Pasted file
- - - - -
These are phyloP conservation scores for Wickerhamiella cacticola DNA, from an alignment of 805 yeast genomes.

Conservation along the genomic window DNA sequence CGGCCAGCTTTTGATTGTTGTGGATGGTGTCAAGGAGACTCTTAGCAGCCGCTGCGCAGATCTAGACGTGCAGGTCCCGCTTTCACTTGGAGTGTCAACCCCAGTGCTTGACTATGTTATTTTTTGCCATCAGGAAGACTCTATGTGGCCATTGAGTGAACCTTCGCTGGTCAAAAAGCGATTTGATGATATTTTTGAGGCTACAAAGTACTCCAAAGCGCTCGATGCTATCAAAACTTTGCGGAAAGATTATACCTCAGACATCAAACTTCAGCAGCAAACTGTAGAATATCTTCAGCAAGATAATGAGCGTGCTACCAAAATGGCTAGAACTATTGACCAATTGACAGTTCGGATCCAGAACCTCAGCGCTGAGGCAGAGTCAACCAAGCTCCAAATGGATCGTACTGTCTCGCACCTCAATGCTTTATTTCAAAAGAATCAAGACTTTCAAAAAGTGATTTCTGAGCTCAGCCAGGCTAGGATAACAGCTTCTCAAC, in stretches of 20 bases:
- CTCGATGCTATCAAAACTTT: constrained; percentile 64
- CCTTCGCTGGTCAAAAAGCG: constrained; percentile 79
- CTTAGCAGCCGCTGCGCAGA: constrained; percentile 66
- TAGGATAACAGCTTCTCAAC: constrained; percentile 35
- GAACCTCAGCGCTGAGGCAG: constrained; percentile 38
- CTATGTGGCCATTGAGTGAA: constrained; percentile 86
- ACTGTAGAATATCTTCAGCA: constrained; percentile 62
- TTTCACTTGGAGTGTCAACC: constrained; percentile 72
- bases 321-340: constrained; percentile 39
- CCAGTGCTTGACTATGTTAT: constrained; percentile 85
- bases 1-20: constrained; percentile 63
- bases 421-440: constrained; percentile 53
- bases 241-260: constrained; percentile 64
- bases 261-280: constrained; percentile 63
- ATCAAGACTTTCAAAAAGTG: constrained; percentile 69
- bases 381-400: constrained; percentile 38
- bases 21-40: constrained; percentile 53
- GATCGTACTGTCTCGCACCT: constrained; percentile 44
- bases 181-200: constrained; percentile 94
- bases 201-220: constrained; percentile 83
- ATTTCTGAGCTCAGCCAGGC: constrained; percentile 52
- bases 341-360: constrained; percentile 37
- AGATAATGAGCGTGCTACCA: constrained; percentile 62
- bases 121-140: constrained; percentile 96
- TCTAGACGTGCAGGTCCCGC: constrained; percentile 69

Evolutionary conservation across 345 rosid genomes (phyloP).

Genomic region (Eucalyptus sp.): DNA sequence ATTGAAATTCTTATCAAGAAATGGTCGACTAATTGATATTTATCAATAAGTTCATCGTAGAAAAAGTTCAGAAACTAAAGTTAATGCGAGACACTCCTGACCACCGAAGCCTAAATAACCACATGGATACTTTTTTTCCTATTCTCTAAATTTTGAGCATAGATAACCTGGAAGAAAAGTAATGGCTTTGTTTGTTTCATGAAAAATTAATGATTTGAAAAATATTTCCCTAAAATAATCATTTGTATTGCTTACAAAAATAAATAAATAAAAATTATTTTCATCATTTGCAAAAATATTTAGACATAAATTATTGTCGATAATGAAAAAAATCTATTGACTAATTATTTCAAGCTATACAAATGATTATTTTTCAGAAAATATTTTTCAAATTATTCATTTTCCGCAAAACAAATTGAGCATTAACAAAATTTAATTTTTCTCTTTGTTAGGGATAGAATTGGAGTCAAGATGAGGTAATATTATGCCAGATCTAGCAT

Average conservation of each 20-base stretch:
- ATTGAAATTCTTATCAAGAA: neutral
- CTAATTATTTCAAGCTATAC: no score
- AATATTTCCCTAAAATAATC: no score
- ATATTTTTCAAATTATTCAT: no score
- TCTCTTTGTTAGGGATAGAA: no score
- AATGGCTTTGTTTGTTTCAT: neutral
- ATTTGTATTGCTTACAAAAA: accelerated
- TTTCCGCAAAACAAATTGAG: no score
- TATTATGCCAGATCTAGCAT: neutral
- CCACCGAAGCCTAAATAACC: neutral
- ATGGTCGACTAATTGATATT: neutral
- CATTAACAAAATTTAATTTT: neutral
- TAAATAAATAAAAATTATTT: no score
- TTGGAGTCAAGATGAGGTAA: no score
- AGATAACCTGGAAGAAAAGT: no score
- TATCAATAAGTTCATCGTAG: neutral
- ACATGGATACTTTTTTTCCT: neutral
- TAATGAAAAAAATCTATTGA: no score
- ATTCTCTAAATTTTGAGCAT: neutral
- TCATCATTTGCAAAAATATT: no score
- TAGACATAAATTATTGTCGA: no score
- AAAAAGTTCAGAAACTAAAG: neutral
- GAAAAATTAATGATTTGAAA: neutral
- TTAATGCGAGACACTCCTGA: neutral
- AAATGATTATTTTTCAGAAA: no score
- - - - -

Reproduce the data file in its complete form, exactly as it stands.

These are phyloP conservation scores for Wickerhamiella cacticola DNA, from an alignment of 805 yeast genomes.

Conservation along the genomic window DNA sequence CGGCCAGCTTTTGATTGTTGTGGATGGTGTCAAGGAGACTCTTAGCAGCCGCTGCGCAGATCTAGACGTGCAGGTCCCGCTTTCACTTGGAGTGTCAACCCCAGTGCTTGACTATGTTATTTTTTGCCATCAGGAAGACTCTATGTGGCCATTGAGTGAACCTTCGCTGGTCAAAAAGCGATTTGATGATATTTTTGAGGCTACAAAGTACTCCAAAGCGCTCGATGCTATCAAAACTTTGCGGAAAGATTATACCTCAGACATCAAACTTCAGCAGCAAACTGTAGAATATCTTCAGCAAGATAATGAGCGTGCTACCAAAATGGCTAGAACTATTGACCAATTGACAGTTCGGATCCAGAACCTCAGCGCTGAGGCAGAGTCAACCAAGCTCCAAATGGATCGTACTGTCTCGCACCTCAATGCTTTATTTCAAAAGAATCAAGACTTTCAAAAAGTGATTTCTGAGCTCAGCCAGGCTAGGATAACAGCTTCTCAAC, in stretches of 20 bases:
- CTCGATGCTATCAAAACTTT: constrained; percentile 64
- CCTTCGCTGGTCAAAAAGCG: constrained; percentile 79
- CTTAGCAGCCGCTGCGCAGA: constrained; percentile 66
- TAGGATAACAGCTTCTCAAC: constrained; percentile 35
- GAACCTCAGCGCTGAGGCAG: constrained; percentile 38
- CTATGTGGCCATTGAGTGAA: constrained; percentile 86
- ACTGTAGAATATCTTCAGCA: constrained; percentile 62
- TTTCACTTGGAGTGTCAACC: constrained; percentile 72
- bases 321-340: constrained; percentile 39
- CCAGTGCTTGACTATGTTAT: constrained; percentile 85
- bases 1-20: constrained; percentile 63
- bases 421-440: constrained; percentile 53
- bases 241-260: constrained; percentile 64
- bases 261-280: constrained; percentile 63
- ATCAAGACTTTCAAAAAGTG: constrained; percentile 69
- bases 381-400: constrained; percentile 38
- bases 21-40: constrained; percentile 53
- GATCGTACTGTCTCGCACCT: constrained; percentile 44
- bases 181-200: constrained; percentile 94
- bases 201-220: constrained; percentile 83
- ATTTCTGAGCTCAGCCAGGC: constrained; percentile 52
- bases 341-360: constrained; percentile 37
- AGATAATGAGCGTGCTACCA: constrained; percentile 62
- bases 121-140: constrained; percentile 96
- TCTAGACGTGCAGGTCCCGC: constrained; percentile 69

Evolutionary conservation across 345 rosid genomes (phyloP).

Genomic region (Eucalyptus sp.): DNA sequence ATTGAAATTCTTATCAAGAAATGGTCGACTAATTGATATTTATCAATAAGTTCATCGTAGAAAAAGTTCAGAAACTAAAGTTAATGCGAGACACTCCTGACCACCGAAGCCTAAATAACCACATGGATACTTTTTTTCCTATTCTCTAAATTTTGAGCATAGATAACCTGGAAGAAAAGTAATGGCTTTGTTTGTTTCATGAAAAATTAATGATTTGAAAAATATTTCCCTAAAATAATCATTTGTATTGCTTACAAAAATAAATAAATAAAAATTATTTTCATCATTTGCAAAAATATTTAGACATAAATTATTGTCGATAATGAAAAAAATCTATTGACTAATTATTTCAAGCTATACAAATGATTATTTTTCAGAAAATATTTTTCAAATTATTCATTTTCCGCAAAACAAATTGAGCATTAACAAAATTTAATTTTTCTCTTTGTTAGGGATAGAATTGGAGTCAAGATGAGGTAATATTATGCCAGATCTAGCAT

Average conservation of each 20-base stretch:
- ATTGAAATTCTTATCAAGAA: neutral
- CTAATTATTTCAAGCTATAC: no score
- AATATTTCCCTAAAATAATC: no score
- ATATTTTTCAAATTATTCAT: no score
- TCTCTTTGTTAGGGATAGAA: no score
- AATGGCTTTGTTTGTTTCAT: neutral
- ATTTGTATTGCTTACAAAAA: accelerated
- TTTCCGCAAAACAAATTGAG: no score
- TATTATGCCAGATCTAGCAT: neutral
- CCACCGAAGCCTAAATAACC: neutral
- ATGGTCGACTAATTGATATT: neutral
- CATTAACAAAATTTAATTTT: neutral
- TAAATAAATAAAAATTATTT: no score
- TTGGAGTCAAGATGAGGTAA: no score
- AGATAACCTGGAAGAAAAGT: no score
- TATCAATAAGTTCATCGTAG: neutral
- ACATGGATACTTTTTTTCCT: neutral
- TAATGAAAAAAATCTATTGA: no score
- ATTCTCTAAATTTTGAGCAT: neutral
- TCATCATTTGCAAAAATATT: no score
- TAGACATAAATTATTGTCGA: no score
- AAAAAGTTCAGAAACTAAAG: neutral
- GAAAAATTAATGATTTGAAA: neutral
- TTAATGCGAGACACTCCTGA: neutral
- AAATGATTATTTTTCAGAAA: no score